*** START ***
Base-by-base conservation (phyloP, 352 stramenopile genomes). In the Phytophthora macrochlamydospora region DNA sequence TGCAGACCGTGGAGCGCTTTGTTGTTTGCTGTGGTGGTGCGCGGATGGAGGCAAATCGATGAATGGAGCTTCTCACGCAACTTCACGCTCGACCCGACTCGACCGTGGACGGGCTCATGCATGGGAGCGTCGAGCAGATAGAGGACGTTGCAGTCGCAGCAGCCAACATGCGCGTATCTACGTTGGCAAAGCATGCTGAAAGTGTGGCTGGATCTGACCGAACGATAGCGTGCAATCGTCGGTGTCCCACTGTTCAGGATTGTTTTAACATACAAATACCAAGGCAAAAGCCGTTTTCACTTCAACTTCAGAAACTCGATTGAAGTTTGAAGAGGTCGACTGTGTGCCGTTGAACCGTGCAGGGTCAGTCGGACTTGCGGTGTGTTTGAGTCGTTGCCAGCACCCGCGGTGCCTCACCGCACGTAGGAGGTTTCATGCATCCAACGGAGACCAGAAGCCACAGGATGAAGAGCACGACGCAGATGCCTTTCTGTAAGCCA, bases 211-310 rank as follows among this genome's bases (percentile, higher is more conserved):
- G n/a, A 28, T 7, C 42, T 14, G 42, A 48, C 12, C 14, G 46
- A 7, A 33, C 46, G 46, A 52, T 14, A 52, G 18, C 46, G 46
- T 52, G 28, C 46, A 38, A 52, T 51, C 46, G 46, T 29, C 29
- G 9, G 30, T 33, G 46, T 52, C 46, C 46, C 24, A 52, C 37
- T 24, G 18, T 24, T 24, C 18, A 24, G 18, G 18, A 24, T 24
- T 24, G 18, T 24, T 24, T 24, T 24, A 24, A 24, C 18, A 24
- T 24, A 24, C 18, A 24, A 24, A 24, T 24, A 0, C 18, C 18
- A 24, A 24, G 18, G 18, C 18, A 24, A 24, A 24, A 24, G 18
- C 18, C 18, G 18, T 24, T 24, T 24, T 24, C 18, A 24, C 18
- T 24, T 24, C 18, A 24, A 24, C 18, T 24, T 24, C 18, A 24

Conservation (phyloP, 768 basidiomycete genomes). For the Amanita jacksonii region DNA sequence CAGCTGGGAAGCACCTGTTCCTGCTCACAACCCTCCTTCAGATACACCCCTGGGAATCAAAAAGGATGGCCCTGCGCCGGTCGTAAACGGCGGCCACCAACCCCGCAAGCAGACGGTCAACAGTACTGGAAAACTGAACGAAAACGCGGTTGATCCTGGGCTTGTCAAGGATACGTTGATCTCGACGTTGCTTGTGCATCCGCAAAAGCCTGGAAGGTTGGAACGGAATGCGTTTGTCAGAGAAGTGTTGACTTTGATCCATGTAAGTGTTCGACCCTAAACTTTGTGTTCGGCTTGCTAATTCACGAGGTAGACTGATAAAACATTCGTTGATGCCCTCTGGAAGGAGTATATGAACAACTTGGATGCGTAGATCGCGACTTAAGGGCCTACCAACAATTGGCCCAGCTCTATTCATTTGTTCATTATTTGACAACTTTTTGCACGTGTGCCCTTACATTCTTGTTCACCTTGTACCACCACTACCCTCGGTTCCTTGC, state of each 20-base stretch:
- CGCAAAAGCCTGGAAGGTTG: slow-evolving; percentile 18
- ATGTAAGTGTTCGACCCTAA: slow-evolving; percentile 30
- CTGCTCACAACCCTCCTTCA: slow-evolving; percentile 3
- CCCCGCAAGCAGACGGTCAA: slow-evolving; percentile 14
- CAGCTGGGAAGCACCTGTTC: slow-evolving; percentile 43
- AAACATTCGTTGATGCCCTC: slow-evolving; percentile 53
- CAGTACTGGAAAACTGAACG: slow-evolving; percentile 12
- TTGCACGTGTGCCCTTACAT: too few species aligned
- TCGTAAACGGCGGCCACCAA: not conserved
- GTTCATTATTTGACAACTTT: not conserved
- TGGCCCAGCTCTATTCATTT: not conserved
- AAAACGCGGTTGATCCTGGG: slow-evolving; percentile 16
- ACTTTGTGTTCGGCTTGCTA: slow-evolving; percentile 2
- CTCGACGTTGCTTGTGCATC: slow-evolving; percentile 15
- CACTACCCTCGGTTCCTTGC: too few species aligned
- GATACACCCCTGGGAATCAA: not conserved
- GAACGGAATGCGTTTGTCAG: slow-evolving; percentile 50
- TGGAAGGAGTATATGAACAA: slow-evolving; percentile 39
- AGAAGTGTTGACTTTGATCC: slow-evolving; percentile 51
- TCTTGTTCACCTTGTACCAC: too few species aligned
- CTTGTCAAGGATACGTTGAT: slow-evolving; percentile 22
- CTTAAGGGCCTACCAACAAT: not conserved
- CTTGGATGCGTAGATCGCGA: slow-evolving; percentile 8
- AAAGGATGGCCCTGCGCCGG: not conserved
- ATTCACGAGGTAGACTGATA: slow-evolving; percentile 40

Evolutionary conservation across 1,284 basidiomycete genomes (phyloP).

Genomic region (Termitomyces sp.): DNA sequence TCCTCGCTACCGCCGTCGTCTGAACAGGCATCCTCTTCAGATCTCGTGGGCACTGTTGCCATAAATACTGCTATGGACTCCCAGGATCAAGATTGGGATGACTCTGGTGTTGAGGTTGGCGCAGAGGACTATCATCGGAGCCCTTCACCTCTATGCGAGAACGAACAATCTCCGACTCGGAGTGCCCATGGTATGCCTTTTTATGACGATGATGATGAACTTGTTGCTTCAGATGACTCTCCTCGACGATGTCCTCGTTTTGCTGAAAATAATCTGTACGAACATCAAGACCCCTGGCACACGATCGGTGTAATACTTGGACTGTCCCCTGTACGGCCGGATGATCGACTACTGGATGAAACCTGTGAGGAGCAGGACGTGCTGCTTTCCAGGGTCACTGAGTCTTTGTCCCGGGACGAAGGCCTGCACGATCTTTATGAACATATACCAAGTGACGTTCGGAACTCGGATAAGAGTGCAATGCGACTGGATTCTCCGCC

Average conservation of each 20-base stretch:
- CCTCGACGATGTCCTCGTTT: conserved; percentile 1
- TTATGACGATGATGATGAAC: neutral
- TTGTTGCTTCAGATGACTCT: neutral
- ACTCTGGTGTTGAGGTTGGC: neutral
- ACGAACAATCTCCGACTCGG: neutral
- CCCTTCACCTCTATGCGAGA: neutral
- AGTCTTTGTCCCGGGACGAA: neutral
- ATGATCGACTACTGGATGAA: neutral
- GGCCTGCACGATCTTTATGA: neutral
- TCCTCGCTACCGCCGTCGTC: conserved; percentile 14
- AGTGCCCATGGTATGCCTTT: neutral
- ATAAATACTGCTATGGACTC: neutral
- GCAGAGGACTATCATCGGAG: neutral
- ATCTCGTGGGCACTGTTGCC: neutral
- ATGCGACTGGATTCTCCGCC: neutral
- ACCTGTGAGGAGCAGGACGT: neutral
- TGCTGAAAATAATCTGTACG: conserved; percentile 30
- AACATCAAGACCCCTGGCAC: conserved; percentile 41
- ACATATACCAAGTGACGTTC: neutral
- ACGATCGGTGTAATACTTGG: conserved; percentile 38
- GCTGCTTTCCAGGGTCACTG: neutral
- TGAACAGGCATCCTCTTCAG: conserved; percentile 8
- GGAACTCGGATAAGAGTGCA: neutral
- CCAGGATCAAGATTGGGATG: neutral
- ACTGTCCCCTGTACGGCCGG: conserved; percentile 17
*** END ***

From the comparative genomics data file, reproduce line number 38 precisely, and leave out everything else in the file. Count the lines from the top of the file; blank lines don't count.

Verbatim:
Evolutionary conservation across 1,284 basidiomycete genomes (phyloP).